With its 'normal' LCD TVs failing to grab the public's attention as much as Sharp would like, it really needs to fire our imagination with something a little different. Something, in fact, like the LC-46LE700E: a 46in TV that gives you direct LED backlighting without costing an arm and both legs.
This isn't Sharp's first LED model, however, as the manufacturer launched its XS1E series in 2008. But, as those TVs started at £9,000, the £1,600 LC-46LE700E can certainly claim to be Sharp's first affordable LED TV.
Its price looks pretty reasonable by any brand's standards: even price-conscious Samsung's 46in 46B7000 range is £100 or so more expensive. While pretty enough in its glossy black bezel, this 46-incher is nowhere near as slim as Samsung's trend-setting machines.
It has good reason for this: the TV uses direct lighting, where the LED arrays sit right behind the screen, rather than Samsung's edge-based system. Sharp's direct approach enables the LC-46LE700E to offer local dimming, where the arrays of lights behind the screen can be controlled individually.
This allows almost pitch black colours to sit alongside really bright white tones in a way that's not possible with standard single-lamp LCD backlights or edge-lit systems.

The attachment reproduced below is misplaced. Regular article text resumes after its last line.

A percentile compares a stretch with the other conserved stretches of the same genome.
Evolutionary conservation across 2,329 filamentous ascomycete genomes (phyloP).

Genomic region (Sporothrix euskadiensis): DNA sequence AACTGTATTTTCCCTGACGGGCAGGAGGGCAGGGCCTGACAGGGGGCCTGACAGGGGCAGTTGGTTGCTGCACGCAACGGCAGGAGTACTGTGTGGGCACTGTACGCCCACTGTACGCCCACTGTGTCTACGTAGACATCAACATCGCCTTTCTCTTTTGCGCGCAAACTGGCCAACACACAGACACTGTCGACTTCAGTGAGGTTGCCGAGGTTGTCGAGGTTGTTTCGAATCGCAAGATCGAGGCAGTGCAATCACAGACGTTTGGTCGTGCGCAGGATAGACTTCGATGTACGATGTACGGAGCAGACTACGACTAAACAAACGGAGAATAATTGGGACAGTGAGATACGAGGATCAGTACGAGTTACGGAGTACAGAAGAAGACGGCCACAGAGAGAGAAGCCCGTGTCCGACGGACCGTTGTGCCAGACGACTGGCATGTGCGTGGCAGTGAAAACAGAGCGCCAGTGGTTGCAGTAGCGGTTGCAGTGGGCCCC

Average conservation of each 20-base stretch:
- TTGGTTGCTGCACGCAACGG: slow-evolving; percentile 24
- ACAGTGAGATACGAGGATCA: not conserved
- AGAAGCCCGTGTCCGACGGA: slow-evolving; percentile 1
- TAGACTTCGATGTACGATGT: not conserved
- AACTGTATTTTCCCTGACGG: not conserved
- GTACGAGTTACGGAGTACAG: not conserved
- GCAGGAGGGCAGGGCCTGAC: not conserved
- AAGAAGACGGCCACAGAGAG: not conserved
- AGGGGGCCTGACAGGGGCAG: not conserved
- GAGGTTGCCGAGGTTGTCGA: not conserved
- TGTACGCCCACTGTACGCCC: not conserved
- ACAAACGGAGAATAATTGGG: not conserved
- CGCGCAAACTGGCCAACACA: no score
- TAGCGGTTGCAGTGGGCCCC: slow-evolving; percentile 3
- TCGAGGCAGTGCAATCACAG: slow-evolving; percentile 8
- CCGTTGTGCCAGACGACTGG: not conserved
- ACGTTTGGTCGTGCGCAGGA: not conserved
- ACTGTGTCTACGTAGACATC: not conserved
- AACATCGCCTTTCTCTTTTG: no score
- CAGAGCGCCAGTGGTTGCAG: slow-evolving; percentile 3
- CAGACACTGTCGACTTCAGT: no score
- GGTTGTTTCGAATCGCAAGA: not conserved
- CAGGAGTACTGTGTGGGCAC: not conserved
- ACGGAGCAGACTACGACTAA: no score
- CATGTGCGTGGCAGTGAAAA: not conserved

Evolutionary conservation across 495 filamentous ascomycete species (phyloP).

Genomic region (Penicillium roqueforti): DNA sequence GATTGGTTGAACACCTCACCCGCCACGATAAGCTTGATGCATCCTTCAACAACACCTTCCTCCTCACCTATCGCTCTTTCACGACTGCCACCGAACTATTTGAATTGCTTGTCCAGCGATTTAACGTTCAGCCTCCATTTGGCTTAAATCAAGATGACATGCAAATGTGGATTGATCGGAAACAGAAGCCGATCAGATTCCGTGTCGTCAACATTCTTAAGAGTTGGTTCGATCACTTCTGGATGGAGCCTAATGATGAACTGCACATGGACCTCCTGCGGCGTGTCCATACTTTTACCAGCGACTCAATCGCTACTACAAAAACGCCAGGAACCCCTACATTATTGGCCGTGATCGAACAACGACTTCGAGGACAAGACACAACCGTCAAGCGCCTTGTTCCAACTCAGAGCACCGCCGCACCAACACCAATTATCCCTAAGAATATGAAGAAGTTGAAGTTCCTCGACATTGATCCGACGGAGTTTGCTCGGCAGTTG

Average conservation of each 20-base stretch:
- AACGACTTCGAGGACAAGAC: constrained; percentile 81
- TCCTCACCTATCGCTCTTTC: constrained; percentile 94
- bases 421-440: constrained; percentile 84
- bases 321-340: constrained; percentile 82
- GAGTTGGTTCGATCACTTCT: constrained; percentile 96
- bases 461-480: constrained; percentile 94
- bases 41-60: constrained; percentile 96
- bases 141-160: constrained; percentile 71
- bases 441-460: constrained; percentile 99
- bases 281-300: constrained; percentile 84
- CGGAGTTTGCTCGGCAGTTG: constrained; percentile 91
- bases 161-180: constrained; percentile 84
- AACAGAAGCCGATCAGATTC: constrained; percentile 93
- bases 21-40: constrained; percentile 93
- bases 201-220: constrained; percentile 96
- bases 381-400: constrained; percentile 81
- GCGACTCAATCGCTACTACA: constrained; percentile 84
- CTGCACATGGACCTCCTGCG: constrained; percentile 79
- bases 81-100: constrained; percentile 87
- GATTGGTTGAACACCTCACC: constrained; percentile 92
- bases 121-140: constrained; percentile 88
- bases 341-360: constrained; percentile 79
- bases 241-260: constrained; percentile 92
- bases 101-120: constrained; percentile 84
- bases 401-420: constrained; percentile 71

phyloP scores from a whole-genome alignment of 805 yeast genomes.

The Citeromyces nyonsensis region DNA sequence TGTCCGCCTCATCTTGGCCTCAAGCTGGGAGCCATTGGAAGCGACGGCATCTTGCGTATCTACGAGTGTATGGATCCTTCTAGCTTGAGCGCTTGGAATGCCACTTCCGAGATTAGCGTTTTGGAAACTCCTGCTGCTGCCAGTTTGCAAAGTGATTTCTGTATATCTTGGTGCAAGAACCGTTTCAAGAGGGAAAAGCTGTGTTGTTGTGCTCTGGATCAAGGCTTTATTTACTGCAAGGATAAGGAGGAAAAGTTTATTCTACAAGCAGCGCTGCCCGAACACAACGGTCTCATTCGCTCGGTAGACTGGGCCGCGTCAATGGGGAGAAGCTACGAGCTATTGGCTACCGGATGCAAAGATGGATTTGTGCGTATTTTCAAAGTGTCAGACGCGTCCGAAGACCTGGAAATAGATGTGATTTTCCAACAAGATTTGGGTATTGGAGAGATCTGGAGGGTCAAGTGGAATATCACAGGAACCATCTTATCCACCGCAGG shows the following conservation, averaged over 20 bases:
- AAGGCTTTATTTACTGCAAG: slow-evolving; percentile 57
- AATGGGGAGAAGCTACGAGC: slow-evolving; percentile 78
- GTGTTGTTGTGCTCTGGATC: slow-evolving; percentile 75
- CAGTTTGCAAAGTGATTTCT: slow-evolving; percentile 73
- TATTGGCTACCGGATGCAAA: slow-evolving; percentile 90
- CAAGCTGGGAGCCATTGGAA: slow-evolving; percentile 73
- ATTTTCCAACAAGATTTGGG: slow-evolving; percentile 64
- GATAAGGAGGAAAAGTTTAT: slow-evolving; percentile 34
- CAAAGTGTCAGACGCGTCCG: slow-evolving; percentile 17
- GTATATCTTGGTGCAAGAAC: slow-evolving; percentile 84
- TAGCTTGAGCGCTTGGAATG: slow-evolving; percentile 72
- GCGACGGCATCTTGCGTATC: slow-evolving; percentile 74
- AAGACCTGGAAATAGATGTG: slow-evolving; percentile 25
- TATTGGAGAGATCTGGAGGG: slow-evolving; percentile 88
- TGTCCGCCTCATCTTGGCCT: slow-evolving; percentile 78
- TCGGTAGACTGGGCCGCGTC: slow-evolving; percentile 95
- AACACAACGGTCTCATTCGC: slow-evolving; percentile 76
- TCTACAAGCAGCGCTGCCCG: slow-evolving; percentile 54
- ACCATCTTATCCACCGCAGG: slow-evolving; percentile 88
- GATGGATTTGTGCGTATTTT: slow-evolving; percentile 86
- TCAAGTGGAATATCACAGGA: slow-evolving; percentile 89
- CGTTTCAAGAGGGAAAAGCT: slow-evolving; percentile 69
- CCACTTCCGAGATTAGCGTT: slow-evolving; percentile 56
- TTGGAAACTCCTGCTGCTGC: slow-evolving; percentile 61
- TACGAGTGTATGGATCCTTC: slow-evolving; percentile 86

If you're wondering how this set can be so much cheaper than Sharp's XS1E models, there are two reasons. First, instead of using RGB dimming, the LC-46LE700 sticks with white – an option that might not deliver so rich a colour range, but which is much cheaper to make.
Second, the LC-46LE700E illuminates its pictures using far fewer separate LED arrays than the XS1E series, reducing the image's localised luminance accuracy.
Other key specs include four HDMI inputs, a full HD resolution, a USB port able to play JPEG pictures and MP3 audio files, Brilliant Colour processing and, perhaps most important of all, 100Hz processing to keep a lid on judder and motion blur.
Unfortunately, this 100Hz engine isn't strong enough. Pictures are consistently undermined by motion smearing. This is surprising, given how well Sharp's 100Hz standard LCD TVs usually deal with motion, but it's undeniable here – especially when playing video games or watching sport.
Thankfully, this motion blur is pretty much the only negative thing we have to say about the 46LE700E's images – once you've recalibrated them away from the set's bizarrely dreadful picture presets, at least.
Colours, for instance, are phenomenally intense. It shows dark scenes, too, with only the faintest trace of the grey or blue mist that characterises so many standard LCD TVs – including Sharp's.
Hi-def images look extremely sharp and while standard-definition pictures suffer with a couple of over-aggressive colour tones, in general they're rescaled to the screen's full HD resolution quite nicely.
The LC-46LE700E's sound doesn't have the power or dynamic range to give the set's pictures the accompaniment they really deserve. But, despite the 46LE700E's minor imperfections, it enthusiastically illustrates just how potent a technology LED backlighting is.
It should also be enough to get Sharp back on the UK TV map.
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